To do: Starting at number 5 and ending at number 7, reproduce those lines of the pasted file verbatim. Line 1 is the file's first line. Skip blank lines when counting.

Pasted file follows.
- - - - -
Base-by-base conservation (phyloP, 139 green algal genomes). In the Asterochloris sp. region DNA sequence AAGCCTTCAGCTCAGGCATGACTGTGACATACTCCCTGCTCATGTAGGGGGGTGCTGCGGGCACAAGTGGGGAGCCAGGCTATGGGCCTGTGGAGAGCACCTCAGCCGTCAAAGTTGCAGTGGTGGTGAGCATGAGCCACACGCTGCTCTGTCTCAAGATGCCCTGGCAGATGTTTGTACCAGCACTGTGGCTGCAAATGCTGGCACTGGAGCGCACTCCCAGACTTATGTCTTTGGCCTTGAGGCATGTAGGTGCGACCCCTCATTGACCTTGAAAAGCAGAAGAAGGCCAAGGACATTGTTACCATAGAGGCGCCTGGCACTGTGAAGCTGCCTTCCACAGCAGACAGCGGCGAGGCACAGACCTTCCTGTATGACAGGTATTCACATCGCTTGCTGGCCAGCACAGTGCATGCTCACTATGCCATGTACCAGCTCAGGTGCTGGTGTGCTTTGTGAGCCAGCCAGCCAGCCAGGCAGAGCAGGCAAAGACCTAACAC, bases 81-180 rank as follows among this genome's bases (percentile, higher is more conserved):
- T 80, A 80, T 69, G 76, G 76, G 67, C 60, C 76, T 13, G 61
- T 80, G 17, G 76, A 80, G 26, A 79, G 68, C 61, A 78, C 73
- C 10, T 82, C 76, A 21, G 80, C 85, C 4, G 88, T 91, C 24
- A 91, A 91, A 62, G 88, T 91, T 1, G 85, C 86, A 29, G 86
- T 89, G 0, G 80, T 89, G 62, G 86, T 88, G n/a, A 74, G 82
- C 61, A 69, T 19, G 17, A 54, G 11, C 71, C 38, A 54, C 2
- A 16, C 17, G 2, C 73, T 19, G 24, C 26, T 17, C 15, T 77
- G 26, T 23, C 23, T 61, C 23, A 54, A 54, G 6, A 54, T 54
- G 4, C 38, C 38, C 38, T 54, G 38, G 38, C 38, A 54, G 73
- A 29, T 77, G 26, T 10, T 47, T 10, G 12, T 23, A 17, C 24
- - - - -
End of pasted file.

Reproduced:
- A 91, A 91, A 62, G 88, T 91, T 1, G 85, C 86, A 29, G 86
- T 89, G 0, G 80, T 89, G 62, G 86, T 88, G n/a, A 74, G 82
- C 61, A 69, T 19, G 17, A 54, G 11, C 71, C 38, A 54, C 2